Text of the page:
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CONSERVATION CORNER
(For the week of January 25, 2010)
Conservation Education
by James L. Cummins

When I was growing up and attending public schools in Greenville, Mississippi, my father was a high school math teacher. His mother's sister (my great aunt), Minnie Chesteen, was one of the first female presidents of the Mississippi Education Association (MEA). She was referred to by the press as the "Glamorous MEA President." And at the same time, Senator Cochran's father also served on the same Board.

In 1951, before the first general session of the 65th Annual Convention of the MEA, in Aunt Minnie's address entitled "Education, A Cooperative Enterprise," she stated, "The problems of public education are so broad that they concern all of us and it is time for all of us to do something about them." That was the case in 1951 and it still is today. She also stated, "Pouring more and more money into the state school system does not guarantee better educational opportunities." Although she stated no dollar is better spent than for education, she said the responsibility rests with the community too. I found it very interesting when she stated, "The chief impelling need today is for strength to defend our country. To stress education as a chief factor in national defense is therefore a high duty."

Specific to conservation, my aunt made a point really hit home when she said, "The American way of life is under constant attack from within and from outside of our borders and we must admit it often comes to us in very attractive guise. When those of us who have had the benefit of educational and travel opportunities are sometimes taken in by these false prophets, it is no wonder that some of our young people are misled."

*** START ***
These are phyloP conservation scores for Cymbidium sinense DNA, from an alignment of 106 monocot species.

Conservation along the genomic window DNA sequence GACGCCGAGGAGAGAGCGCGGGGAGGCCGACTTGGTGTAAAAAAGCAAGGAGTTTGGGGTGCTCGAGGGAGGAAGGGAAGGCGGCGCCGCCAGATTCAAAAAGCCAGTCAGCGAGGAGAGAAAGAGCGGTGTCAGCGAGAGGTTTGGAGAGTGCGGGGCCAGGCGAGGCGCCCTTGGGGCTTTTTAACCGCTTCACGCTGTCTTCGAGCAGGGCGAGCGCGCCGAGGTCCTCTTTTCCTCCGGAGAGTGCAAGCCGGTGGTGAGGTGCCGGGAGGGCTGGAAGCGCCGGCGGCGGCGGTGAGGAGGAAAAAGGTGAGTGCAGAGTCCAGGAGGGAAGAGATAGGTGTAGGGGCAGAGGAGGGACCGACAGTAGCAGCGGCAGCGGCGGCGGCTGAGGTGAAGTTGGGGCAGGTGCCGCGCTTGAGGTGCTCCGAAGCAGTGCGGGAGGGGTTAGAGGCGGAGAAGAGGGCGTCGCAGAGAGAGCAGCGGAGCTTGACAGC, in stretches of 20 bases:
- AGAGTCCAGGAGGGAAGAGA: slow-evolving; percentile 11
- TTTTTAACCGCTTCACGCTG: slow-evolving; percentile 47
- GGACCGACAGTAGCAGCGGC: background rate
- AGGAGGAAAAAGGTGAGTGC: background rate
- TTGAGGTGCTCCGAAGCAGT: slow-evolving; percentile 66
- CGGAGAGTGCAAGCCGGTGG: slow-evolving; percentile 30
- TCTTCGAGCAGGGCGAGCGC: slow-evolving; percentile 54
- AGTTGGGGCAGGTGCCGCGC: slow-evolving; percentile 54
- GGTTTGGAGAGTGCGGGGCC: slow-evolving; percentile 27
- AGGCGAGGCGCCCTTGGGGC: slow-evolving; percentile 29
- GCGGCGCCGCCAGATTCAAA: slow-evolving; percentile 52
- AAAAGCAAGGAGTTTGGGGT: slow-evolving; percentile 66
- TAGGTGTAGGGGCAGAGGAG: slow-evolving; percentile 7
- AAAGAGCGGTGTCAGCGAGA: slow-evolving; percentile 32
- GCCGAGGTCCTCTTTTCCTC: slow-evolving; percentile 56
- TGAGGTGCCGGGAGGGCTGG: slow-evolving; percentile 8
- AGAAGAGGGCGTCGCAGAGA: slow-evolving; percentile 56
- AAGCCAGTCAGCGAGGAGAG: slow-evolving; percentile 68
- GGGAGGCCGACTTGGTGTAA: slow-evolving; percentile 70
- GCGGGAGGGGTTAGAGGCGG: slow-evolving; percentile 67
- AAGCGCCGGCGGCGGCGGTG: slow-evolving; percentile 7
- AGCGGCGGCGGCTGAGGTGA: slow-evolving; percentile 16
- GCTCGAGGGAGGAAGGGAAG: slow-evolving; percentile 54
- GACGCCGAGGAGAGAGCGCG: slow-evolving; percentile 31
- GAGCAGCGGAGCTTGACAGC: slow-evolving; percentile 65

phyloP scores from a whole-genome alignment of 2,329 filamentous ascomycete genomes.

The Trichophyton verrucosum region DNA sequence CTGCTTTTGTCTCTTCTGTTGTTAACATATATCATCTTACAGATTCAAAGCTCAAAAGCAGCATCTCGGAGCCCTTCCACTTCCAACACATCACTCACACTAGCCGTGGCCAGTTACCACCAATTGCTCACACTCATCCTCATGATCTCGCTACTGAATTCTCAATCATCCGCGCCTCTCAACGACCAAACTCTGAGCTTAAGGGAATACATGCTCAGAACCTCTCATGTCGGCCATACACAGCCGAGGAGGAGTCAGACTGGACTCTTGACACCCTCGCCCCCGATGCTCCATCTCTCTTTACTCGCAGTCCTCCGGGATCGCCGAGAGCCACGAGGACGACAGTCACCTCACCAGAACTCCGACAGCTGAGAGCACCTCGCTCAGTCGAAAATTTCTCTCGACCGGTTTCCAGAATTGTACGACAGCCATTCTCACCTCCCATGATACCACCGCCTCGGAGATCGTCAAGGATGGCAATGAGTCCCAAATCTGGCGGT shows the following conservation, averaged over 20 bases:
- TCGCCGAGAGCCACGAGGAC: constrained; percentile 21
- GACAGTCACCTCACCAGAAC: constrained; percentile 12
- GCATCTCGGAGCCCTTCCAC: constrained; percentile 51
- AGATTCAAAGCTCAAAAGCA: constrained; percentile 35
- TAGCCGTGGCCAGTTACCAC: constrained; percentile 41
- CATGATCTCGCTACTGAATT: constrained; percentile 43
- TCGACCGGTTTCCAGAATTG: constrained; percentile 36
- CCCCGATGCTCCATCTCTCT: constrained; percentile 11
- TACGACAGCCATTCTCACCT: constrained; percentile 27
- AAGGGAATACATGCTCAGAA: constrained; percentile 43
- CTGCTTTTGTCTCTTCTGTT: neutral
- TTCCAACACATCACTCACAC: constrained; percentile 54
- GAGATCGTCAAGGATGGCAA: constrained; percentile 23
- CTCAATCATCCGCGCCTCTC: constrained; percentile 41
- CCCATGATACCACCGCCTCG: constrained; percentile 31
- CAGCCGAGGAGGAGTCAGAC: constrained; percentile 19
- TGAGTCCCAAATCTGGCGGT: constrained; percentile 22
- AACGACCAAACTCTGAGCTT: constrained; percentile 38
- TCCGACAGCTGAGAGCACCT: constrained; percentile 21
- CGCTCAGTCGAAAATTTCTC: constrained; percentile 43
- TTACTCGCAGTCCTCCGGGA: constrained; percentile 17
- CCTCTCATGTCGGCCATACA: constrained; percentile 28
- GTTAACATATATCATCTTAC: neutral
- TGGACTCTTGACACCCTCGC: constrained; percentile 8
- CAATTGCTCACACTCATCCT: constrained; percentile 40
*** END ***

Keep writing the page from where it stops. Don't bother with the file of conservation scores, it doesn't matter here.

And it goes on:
In addition to national security, her statement is also true in relation to the environment – many people are misled. The coverage of the environment tends to be based on emotion rather than facts. Much of the public – urbanized and divorced from the land – has little personal experience with which to judge the credibility of all the bad environmental news it is hearing. The linkage among quality of life and a quality environment is not understood by many people in Mississippi, or this nation.

Biologists are responsible for enlightening the public about conservation. Society plays a key role in shaping environmental issues. Providing people with credible information about environmental causes and effects and practical resource management, gives them knowledge to make intelligent decisions.

We should explore opportunities to develop new approaches to solving environmental problems that can provide a wide variety of valued benefits to society. Education is the key!


James L. Cummins is executive director of Wildlife Mississippi, a non-profit, conservation organization founded to conserve, restore and enhance fish, wildlife and plant resources throughout Mississippi.